Above all, we'll be reminding religious leaders why some lines are better left uncrossed.




Display:
I'm surprised we haven't seen this issue wind up in the courts. The basic issue would, IMO, be one of "free exercise of religious beliefs" versus an interpretation of IRS regulations. Given how much the federal judiciary has been packed with social conservatives this would be quite a case.
Recently, during a discussion about this issue, I brought up the example of a pastor telling his flock to "go out and vote your conscience" and nothing more. The response from the atheist side was a lot of shouting and telling me that  any minister shouldn't even be talking about voting even in passing. I think this is a bit extreme so I will ask you your opinion on the matter.

by Frank Frey on Wed Apr 30, 2008 at 11:29:42 AM EST
as is voter registration.

My pastor just says, "exercise your liberties, go vote" and leaves it at that. Suits me - I go to church for worship, otherwise I could just stay home and watch the Sunday morning gabfest.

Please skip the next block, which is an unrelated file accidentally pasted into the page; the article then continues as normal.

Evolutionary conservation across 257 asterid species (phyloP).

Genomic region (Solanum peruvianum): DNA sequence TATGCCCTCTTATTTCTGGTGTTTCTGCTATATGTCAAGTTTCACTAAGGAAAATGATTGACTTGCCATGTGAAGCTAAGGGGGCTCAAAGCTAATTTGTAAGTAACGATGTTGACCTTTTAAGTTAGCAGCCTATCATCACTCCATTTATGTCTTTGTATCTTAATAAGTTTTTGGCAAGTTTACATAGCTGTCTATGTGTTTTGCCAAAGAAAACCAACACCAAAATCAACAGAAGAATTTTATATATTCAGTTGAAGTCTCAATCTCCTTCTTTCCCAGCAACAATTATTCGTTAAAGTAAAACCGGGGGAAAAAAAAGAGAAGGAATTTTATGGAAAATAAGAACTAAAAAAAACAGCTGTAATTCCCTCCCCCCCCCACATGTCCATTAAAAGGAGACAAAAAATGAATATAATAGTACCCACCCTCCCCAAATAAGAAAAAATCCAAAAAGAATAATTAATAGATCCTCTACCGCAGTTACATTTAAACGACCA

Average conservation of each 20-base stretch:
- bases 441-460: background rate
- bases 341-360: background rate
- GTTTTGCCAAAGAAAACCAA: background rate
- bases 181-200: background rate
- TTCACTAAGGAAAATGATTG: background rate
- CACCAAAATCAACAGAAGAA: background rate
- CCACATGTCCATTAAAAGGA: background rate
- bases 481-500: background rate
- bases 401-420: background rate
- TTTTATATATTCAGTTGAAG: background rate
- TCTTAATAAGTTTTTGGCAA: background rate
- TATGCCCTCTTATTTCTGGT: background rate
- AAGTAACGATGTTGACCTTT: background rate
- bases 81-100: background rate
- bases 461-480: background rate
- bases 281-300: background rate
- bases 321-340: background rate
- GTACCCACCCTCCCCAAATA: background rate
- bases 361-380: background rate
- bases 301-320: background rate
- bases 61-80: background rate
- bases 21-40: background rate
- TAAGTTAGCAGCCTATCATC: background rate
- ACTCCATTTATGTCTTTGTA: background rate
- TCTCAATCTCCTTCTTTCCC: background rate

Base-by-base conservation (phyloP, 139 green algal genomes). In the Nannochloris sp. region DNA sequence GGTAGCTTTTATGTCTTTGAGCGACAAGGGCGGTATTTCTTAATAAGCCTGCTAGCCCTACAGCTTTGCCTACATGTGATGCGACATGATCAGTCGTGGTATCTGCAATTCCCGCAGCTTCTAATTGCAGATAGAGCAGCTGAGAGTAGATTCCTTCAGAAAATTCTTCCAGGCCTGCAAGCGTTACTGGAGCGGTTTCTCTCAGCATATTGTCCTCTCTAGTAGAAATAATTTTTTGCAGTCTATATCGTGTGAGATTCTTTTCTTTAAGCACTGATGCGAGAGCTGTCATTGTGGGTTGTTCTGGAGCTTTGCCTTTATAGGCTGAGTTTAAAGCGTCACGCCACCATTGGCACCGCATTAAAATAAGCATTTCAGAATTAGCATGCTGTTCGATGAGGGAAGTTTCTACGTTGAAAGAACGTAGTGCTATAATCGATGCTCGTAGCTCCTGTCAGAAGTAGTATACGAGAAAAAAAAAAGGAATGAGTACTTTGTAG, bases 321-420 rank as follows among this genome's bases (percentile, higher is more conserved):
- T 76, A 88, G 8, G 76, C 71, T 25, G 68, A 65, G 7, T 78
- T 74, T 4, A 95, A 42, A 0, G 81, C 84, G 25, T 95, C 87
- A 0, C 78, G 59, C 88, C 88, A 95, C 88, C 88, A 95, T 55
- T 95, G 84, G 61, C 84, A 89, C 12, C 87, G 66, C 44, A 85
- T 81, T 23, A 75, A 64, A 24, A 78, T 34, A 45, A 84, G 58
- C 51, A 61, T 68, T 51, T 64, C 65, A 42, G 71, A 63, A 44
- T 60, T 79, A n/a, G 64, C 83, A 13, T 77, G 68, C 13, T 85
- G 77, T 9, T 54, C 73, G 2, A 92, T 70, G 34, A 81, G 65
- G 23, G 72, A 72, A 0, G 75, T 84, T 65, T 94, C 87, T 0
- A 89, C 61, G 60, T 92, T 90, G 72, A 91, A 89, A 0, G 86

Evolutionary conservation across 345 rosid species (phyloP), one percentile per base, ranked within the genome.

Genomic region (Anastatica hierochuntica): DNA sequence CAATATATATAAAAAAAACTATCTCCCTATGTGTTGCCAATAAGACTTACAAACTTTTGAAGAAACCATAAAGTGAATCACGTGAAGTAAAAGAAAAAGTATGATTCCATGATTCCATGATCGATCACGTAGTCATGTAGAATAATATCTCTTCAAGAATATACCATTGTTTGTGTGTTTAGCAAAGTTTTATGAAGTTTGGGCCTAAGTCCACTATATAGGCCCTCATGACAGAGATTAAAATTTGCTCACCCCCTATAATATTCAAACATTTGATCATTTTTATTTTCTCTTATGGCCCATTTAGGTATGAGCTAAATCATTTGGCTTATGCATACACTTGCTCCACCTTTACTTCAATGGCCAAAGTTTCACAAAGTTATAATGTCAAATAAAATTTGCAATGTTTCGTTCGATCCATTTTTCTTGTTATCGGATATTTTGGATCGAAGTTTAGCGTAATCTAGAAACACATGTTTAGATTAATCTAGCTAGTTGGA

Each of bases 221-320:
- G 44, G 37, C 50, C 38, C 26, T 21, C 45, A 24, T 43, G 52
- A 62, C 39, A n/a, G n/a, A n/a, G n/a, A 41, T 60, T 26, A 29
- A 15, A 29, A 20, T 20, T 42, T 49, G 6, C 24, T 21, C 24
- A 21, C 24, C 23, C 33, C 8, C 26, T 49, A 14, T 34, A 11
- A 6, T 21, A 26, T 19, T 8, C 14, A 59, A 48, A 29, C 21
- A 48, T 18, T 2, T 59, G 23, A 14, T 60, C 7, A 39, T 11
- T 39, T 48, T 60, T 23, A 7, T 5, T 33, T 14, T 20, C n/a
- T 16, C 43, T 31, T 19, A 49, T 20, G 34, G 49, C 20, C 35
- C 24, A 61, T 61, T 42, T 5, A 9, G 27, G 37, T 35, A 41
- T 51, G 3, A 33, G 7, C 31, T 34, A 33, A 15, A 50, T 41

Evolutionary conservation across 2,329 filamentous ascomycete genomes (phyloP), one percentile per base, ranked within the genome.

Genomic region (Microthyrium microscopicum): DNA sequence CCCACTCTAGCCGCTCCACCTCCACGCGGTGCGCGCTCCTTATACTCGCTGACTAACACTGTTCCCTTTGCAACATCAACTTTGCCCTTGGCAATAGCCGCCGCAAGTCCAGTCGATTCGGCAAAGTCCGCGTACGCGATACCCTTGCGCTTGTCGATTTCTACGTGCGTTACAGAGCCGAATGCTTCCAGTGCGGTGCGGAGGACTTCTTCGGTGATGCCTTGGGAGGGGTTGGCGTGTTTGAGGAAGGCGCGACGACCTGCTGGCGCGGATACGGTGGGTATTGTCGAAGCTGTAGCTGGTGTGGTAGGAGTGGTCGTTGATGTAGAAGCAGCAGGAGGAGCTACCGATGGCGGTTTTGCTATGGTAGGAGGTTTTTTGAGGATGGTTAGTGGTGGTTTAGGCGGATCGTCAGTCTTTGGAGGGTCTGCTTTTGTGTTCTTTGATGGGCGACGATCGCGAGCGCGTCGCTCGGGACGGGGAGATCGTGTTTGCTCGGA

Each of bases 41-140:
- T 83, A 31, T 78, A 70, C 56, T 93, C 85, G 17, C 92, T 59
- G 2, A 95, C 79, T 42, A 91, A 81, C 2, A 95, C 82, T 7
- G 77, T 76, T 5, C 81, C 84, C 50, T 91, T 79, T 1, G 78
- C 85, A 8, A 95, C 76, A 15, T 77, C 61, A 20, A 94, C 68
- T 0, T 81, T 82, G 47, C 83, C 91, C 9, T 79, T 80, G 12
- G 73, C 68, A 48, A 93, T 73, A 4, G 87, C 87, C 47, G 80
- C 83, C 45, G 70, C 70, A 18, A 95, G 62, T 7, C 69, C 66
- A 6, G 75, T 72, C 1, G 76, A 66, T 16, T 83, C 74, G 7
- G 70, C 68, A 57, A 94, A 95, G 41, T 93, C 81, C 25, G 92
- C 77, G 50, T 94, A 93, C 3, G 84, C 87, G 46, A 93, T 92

by NancyP on Wed Apr 30, 2008 at 05:02:41 PM EST
Parent



A few years ago, there were "voter's guides" in the pews of the church I attended (I never found out who put them there).

They were all very clear on who to vote for and why.  It was VERY partisan.  Clearly- vote for __ because he/she is a good Christian (and is lockstep with us on these issues).  Don't vote for ____ because he/she is one of those evil liberals.

I've seen others during other more recent election years that weren't as overtly partisan- but you could easily read between the lines.

I don't know what's happened in the last 3 or so years.  It's been that long since I've been in a church (the dominionists drove us out).

I do know that some of the dominionists in the church were pressuring people to vote strictly conservative (pointing out who to vote for and who you should not consider) as of the last election held while we still attended church.

If the government investigated the churches in this county- I'd bet that a lot would be in deep water!

This development doesn't surprise me at all- they're getting bolder and more determined all the time.